The following is a guest editor’s entry by Dr. John W. Traphagan, Department of Religious Studies, University of Texas at Austin
Last month, the Republican Party of Texas approved its platform for the 2012 election campaign. One of the more striking elements of the platform is the Party’s position on education. The platform states, “We oppose the teaching of Higher Order Thinking Skills (HOTS) (values clarification), critical thinking skills and similar programs that…have the purpose of challenging the student’s fixed beliefs…” While this position from conservatives is unsurprising, it bodes ill for the maintenance of a healthy democracy. It also lends a reactionary tinge to the education debate in the U.S. and to a political party that seems woefully out of touch with educational trends in other parts of the world in the 21st Century.Enjoying this article? Click here to subscribe for full access. Just $5 a month.
Japan, for example, has had an ongoing national debate on the nature of compulsory education in terms of both contact hours in the classroom and the underlying approach to learning. While there are differences of opinion on changes that have been made—and there have been widespread concern that reduction of class time and curricular changes have weakened the rigor previously characteristic of the Japanese system in favor of a more relaxed, and less stressful, school experience—one idea that has remained consistent over the past twenty years is that there is a need to develop a curriculum that promotes independent thinking and encourages self-motivated learning. For many Japanese, the previous curriculum was far too focused on rote learning, which limited the capacity of citizens to think critically and creatively.
Indeed, in the town of Kanegasaki, located in Iwate Prefecture and where I have conducted anthropological research for many years, the mayor developed a system of Lifelong Learning Centers, three decades ago, that were intended to function as a context where people can continue to explore new ideas and better themselves through education. Officials in the town government, no doubt channeling national rhetoric, often told me that encouraging lifelong education and learning generates mentally engaged and healthy people and this, in turn, leads to a healthy society. The Japanese seem to have long recognized that a well-educated populace with people who can think critically and creatively is a fundamental element in ensuring a positive future.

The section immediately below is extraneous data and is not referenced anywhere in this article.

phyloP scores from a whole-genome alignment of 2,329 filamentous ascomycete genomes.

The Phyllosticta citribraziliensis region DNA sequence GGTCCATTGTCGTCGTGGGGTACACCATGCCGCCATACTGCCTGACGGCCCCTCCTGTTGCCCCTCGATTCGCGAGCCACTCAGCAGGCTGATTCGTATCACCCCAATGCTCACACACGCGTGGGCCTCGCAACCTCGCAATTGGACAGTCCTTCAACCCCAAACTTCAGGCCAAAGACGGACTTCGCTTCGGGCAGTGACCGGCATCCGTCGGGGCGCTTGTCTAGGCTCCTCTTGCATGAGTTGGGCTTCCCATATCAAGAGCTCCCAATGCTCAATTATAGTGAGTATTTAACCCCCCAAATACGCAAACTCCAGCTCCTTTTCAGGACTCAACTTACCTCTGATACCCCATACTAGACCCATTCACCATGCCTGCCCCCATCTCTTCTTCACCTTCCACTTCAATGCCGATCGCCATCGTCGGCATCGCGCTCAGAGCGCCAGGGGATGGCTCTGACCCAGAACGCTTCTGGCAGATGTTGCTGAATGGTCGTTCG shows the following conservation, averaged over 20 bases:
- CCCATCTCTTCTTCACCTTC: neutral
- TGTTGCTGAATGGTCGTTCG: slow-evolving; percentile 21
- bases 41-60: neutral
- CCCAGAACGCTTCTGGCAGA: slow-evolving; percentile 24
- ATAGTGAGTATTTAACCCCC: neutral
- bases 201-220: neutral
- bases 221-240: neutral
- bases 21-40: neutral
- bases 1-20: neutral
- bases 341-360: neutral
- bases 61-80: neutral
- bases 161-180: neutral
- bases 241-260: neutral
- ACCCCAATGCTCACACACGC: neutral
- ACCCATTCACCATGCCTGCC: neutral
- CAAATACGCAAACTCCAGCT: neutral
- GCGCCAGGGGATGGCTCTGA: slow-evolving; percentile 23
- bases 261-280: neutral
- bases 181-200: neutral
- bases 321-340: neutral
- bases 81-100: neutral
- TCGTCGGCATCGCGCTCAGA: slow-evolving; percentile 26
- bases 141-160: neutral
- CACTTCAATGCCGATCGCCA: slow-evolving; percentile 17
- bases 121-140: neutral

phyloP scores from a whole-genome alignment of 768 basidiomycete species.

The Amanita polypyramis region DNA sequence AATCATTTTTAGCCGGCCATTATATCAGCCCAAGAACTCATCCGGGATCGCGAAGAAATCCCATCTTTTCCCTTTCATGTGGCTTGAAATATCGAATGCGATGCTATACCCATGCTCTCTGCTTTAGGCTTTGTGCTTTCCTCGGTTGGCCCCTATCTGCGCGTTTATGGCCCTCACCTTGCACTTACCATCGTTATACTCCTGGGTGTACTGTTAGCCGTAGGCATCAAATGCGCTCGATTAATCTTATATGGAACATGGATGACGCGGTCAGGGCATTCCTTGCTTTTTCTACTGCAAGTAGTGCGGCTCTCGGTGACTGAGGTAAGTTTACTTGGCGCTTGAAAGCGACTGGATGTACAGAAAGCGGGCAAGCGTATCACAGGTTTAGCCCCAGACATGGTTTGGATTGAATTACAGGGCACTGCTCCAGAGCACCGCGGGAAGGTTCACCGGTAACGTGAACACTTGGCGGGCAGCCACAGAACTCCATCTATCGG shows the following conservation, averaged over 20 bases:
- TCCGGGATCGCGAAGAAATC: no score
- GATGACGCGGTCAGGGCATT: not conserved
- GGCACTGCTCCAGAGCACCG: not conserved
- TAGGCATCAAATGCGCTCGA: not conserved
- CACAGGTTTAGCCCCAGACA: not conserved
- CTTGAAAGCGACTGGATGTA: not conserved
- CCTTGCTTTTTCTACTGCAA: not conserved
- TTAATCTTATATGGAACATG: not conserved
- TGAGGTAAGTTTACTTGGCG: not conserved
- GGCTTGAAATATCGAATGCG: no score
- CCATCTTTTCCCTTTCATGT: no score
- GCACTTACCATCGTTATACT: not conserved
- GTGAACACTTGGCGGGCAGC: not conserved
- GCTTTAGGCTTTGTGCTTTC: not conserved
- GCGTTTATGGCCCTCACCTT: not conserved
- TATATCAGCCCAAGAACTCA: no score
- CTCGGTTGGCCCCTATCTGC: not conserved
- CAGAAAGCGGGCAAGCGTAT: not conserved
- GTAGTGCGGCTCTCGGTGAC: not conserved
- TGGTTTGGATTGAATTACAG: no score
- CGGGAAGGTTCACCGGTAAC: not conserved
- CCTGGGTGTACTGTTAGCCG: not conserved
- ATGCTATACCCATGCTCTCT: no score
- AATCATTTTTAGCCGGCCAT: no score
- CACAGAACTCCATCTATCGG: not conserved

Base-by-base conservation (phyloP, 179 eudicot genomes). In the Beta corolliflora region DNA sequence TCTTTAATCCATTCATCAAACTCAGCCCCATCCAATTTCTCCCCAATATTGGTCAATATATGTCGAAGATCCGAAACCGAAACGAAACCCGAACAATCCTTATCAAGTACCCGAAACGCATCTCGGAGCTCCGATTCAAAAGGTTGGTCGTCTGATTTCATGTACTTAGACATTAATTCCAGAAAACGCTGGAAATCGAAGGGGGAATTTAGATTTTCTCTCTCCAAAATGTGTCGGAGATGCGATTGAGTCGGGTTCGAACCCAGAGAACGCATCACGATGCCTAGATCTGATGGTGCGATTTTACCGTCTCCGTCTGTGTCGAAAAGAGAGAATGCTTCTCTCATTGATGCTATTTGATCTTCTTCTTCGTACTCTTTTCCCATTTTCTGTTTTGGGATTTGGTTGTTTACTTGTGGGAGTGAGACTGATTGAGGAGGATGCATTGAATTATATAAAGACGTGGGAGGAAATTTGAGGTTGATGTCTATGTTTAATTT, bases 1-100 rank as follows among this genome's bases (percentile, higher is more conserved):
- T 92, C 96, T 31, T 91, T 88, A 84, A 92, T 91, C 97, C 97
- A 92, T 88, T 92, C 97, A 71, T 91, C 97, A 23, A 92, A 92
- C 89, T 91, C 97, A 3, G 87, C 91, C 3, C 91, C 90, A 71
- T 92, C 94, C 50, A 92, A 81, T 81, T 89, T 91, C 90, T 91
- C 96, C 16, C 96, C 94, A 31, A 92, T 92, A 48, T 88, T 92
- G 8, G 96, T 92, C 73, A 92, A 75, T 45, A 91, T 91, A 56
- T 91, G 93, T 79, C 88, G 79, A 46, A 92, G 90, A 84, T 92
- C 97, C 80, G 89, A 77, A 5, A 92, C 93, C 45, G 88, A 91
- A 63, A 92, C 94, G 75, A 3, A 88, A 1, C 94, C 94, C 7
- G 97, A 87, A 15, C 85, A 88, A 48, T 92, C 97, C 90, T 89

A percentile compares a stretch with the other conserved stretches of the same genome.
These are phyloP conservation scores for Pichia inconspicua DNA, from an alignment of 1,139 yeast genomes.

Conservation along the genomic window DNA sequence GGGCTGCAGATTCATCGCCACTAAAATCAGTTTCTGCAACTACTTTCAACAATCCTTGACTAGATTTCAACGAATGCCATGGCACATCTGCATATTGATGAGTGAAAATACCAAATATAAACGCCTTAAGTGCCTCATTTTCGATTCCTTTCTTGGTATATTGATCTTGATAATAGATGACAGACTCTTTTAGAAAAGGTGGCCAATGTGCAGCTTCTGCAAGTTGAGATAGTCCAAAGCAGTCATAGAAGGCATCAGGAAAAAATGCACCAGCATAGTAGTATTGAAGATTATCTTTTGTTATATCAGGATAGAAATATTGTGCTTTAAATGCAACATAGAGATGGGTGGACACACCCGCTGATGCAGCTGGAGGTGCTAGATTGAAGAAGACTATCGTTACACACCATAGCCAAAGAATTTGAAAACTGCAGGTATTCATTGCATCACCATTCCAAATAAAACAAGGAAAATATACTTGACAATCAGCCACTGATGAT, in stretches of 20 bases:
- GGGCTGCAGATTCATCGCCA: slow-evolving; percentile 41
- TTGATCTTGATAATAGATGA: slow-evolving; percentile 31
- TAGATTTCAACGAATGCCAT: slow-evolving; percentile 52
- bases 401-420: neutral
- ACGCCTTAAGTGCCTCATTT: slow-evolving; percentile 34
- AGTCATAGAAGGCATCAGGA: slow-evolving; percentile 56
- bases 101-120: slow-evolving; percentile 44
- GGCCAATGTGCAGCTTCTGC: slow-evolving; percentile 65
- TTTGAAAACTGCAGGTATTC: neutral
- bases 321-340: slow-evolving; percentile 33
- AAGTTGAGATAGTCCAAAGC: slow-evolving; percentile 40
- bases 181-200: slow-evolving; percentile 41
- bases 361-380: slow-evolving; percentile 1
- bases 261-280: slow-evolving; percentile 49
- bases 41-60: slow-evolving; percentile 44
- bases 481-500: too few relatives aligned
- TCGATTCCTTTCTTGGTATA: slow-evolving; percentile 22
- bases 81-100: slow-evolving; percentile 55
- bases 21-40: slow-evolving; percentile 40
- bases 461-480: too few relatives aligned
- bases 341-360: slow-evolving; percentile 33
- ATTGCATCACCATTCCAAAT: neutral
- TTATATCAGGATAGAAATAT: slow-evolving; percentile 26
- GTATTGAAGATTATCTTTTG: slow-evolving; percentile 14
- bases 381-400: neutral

This mindset is in sharp contrast to the platform of Texas Republicans, which expresses ideas that are likely held much more broadly in the U.S. These notions work from the perspective that a properly educated individual is one who does not have his or her fixed beliefs challenged and who does not question the authority of those fixed beliefs. Such a perspective is, however, anathema to a healthy, functioning democracy. For democracy to work well, people need to have the critical thinking skills necessary to analyze and question the actions of their leaders. Beyond this, not only does a healthy democracy demand critical thinking skills, so does a capitalist economy. The development of critical thinking skills in children leads to adults who become entrepreneurs, engineers, computer scientists, medical researchers, physicians and nurses, and even enlightened politicians. If citizens only have fixed beliefs to rely upon, creativity will be stifled and a growing economy will be unsustainable. Without developing such skills in children, the future of the U.S. is one in which its economy will languish and its democracy will wither. Confucius wrote over two thousand years ago that if the words of a ruler are not good, and no one opposes them, one should expect the ruin of his country. Thomas Jefferson might well have said the same thing.
The basis of a healthy society is a citizenry that can think critically and, thus, determine whether the words of its rulers are good or bad. Yes, this may mean that one’s fixed beliefs are challenged from time to time. But since we live in a world characterized by diversity and change, it seems unlikely that dogmatic adherence to any set of fixed beliefs is likely to lead to a healthy economy, a successful democracy, or a society that values human differences, educational integrity, and intelligence.